The Journal As Inner Voice

The Journal is a useful tool for actors. It gives them an added space to work in that is very private. It is where they can assess what they have just done immediately after they have done it.

When you write in your Journal right after an exercise, you have a way >S of remembering everything for later. Often when you are working, the | impressions have been so plentiful that it is difficult to remember them all. ^ It is also true that something that made no sense to you at the moment "5 becomes clearer with time, or vice versa. The Journal takes the burden off g of the memory, which allows the actor to relax more thoroughly. It serves ^ as an inner private voice. What you write after an exercise will often reveal surprising results. It unlocks the creativity in a different way, expressing ^ many things that were there lying below the surface, unable to emerge. The S

Journal has given you the opportunity to voice these things privately. You have just given reign to many impulses and images, much information has passed through you, and now, you need to make a record of it that you can go back to later.

Sometimes, the writings will say things that would be difficult for you to say out loud, even if no one else were around. It is the expression of this inner voice that the actor needs to be thinking of while he or she is saying the text of a character.

ASSESSING THE EXERCISE IN YOUR JOURNAL

Each person develops his or her own style of Journal writing. Since it is a private space, it must make sense only to you. I teach a lot of artists and animators acting, and they often cover their books with scribbling and drawings. It works for them; no one else has to understand it. As in the Observation Exercise, the Journal work is not a literary exercise. The sentences don't have to be complete; spelling and grammar are not important. What is important is the information that you are saving for yourself.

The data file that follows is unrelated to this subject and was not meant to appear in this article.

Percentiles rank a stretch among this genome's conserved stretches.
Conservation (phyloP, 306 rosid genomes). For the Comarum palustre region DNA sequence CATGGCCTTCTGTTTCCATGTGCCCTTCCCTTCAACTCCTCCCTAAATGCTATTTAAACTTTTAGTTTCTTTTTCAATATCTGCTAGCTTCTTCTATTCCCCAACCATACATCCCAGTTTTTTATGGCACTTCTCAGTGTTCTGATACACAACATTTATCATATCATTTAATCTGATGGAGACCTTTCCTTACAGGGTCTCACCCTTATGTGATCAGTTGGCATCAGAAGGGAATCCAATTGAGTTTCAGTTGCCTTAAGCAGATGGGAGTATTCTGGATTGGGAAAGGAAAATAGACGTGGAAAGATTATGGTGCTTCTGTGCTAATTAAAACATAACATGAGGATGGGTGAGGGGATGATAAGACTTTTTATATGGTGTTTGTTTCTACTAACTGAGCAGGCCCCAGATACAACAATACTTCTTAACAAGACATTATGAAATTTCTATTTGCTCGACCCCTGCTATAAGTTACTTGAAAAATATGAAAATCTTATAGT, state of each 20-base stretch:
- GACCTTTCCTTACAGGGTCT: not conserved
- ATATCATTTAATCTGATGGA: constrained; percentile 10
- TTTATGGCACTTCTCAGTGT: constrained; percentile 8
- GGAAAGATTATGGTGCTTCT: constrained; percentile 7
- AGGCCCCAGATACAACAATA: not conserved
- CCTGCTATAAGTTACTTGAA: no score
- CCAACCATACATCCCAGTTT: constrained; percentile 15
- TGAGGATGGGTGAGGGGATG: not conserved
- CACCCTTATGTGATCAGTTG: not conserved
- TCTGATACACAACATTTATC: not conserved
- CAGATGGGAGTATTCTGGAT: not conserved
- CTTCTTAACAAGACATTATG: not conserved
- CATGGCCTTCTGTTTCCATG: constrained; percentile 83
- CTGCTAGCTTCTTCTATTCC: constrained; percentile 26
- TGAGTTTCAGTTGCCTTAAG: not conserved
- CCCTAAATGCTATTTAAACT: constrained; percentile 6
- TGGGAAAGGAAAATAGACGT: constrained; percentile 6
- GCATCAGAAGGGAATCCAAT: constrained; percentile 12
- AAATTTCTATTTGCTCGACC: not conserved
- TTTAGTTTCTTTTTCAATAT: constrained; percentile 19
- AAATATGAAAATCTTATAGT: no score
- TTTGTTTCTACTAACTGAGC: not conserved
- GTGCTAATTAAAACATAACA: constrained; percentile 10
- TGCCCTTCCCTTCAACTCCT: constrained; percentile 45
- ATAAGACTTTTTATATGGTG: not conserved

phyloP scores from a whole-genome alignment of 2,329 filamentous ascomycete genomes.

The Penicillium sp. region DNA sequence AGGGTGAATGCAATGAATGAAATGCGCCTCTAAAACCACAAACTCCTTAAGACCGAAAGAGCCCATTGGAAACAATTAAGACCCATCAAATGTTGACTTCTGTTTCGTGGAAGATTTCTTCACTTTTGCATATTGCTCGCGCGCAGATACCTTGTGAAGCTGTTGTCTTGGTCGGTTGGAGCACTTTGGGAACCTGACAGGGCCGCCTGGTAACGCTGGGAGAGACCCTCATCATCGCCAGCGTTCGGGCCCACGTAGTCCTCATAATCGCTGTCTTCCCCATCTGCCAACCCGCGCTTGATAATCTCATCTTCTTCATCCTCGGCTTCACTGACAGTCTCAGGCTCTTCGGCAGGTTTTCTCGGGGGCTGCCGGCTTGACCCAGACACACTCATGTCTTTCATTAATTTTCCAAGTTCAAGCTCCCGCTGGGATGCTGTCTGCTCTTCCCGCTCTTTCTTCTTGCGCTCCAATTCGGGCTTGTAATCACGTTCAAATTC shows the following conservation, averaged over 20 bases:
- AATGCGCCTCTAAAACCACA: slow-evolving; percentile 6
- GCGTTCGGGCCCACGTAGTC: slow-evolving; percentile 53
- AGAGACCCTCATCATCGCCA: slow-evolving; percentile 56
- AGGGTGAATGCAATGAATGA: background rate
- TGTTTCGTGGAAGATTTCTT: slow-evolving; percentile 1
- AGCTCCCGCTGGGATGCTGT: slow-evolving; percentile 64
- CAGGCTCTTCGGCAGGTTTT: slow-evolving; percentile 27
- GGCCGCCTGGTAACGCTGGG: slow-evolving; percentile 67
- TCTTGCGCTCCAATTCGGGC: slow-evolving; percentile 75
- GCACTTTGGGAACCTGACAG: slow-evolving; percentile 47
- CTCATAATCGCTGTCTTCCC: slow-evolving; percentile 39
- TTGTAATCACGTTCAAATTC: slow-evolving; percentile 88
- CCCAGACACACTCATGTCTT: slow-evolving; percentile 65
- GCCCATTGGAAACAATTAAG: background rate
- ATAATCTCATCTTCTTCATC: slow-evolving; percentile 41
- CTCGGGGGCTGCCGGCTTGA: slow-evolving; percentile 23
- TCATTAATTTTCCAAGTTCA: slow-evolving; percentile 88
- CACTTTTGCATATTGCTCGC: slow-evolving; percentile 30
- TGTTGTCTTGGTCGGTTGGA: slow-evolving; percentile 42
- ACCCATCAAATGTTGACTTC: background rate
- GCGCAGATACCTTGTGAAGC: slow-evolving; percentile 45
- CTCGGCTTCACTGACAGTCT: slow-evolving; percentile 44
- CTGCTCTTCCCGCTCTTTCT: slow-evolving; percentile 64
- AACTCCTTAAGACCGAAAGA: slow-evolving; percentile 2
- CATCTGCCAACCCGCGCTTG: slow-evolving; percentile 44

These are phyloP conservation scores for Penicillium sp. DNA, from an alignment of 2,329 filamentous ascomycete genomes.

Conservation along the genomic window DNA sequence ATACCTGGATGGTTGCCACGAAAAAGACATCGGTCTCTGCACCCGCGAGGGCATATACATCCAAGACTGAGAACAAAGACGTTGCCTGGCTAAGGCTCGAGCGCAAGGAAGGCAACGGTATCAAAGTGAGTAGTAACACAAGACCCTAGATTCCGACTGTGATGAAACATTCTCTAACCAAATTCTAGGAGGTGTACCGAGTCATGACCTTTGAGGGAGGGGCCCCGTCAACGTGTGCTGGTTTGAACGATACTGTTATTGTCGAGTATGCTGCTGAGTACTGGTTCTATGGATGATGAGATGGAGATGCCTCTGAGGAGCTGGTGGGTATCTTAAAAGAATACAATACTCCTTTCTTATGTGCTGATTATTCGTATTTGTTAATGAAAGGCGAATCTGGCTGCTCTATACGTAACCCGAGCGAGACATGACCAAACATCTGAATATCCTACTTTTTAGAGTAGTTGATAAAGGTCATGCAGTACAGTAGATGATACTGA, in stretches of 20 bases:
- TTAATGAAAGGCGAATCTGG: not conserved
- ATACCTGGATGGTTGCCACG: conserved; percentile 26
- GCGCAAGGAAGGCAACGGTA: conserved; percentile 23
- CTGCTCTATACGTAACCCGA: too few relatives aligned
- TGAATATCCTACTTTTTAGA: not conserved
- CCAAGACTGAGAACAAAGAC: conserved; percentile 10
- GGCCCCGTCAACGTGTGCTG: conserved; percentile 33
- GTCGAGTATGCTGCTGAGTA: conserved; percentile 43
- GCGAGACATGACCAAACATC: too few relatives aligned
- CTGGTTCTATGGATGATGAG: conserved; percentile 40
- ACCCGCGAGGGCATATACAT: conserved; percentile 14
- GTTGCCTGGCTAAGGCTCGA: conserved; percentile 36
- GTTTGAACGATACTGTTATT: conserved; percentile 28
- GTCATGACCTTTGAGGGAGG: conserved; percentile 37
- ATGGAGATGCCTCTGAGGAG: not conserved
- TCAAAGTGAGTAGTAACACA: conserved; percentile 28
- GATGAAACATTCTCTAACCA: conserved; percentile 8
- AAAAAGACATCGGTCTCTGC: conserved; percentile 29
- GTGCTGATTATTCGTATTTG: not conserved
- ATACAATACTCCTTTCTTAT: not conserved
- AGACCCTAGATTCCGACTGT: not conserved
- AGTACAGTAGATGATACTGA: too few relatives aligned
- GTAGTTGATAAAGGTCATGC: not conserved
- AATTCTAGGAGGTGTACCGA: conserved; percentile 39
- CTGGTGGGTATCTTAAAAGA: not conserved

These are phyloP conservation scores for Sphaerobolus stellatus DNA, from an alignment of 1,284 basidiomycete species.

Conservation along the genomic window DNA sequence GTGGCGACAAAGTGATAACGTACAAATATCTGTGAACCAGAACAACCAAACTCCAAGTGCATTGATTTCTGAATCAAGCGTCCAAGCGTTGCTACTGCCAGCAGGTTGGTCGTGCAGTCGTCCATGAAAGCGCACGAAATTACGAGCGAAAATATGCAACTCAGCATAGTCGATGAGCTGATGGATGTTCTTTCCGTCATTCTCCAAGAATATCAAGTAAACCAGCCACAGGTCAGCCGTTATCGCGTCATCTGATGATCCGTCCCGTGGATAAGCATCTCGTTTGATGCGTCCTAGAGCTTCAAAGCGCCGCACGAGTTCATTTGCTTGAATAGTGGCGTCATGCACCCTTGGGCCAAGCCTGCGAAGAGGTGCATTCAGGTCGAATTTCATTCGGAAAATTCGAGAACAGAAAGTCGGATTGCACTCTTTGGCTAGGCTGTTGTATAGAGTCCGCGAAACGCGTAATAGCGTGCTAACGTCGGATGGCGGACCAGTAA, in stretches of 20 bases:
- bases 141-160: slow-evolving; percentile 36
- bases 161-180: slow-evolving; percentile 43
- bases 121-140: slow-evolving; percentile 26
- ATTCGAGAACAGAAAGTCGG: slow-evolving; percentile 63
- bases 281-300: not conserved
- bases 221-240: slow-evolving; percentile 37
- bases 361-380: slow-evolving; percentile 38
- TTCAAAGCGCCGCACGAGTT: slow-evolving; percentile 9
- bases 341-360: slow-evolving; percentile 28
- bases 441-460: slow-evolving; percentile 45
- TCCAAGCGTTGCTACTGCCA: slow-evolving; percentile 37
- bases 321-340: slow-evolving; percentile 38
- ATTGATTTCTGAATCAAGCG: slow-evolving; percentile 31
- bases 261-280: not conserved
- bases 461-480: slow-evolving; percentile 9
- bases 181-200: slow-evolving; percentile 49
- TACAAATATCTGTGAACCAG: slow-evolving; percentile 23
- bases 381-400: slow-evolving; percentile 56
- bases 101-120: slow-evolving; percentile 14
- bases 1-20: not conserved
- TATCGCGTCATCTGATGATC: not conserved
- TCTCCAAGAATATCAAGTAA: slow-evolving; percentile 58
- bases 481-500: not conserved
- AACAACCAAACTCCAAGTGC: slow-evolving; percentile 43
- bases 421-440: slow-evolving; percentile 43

There should be a system of question asking and answering that you set up for yourself. Ask and answer some of the following questions:

• Was I able to be aware of getting stuck in my head? If I was aware of it, how did I change it?

• Was I aware of my preconceived ideas and how they got in my way? What did I do to change my behavior, and where did it lead me?

• Could I just stop what I was doing and breathe into the moment? What happened when I did this?

• How did the breath change the moment?

• Did I learn something I didn't know about the character by allowing it to live through me? What was it?

• Did the text continually come out the same way even though I tried to change it? Why do I think I had this difficulty?

• Am I satisfied with my work, or am I dissatisfied because I < am pressured by an idea of performing for an audience in the u future?

• Was I able to stay in the moment? When I was in the moment, what did it feel like?

• What is the next thing I would like to accomplish for this character?

• Was I speaking in my own voice, or did my voice sound foreign to me?

• Did I find myself avoiding certain lines or passages in the text? Why do I think that was?

• Did I hurt my throat by speaking or yelling too loudly, or was it difficult to get the sound out at all? What were the emotions connected to these moments?

There are many questions that you can ask and answer. These are just examples. One should develop a habit of questioning and seeking answers in all acting work. The Journal is like a map that you are charting. You are wandering through new territory, and you will need more than bread crumbs to find your way back again. It charts your path. It reminds you of where you have been and helps you find out where you want to go.

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